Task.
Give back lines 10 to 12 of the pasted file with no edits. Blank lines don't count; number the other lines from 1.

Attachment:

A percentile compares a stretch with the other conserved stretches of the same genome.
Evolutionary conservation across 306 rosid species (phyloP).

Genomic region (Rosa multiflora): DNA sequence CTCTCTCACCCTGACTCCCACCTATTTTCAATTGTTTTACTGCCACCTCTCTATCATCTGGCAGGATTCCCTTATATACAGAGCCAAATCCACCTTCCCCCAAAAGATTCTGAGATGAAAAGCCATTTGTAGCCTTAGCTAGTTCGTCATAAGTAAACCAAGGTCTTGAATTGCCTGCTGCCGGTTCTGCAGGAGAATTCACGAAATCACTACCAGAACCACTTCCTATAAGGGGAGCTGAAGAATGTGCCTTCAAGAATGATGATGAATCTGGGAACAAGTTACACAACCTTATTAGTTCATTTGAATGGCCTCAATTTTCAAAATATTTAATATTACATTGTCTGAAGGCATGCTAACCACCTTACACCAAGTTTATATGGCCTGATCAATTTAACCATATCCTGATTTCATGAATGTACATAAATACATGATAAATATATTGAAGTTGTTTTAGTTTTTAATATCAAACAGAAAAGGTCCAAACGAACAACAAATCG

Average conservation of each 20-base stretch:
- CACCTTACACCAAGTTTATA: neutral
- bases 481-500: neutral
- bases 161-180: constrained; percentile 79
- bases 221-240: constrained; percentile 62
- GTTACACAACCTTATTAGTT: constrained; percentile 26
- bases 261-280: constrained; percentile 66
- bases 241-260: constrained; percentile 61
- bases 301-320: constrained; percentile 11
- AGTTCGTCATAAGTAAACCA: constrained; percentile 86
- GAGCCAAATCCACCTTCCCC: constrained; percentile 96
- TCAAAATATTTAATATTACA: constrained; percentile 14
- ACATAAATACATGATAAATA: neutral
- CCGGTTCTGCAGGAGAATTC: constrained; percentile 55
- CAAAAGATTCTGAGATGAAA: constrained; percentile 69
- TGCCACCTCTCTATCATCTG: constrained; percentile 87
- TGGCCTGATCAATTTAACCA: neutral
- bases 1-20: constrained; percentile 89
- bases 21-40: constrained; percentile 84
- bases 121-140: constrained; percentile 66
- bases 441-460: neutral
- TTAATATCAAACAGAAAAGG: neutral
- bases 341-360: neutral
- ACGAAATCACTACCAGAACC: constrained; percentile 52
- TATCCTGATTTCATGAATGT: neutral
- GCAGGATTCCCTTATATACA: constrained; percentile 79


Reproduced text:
- bases 261-280: constrained; percentile 66
- bases 241-260: constrained; percentile 61
- bases 301-320: constrained; percentile 11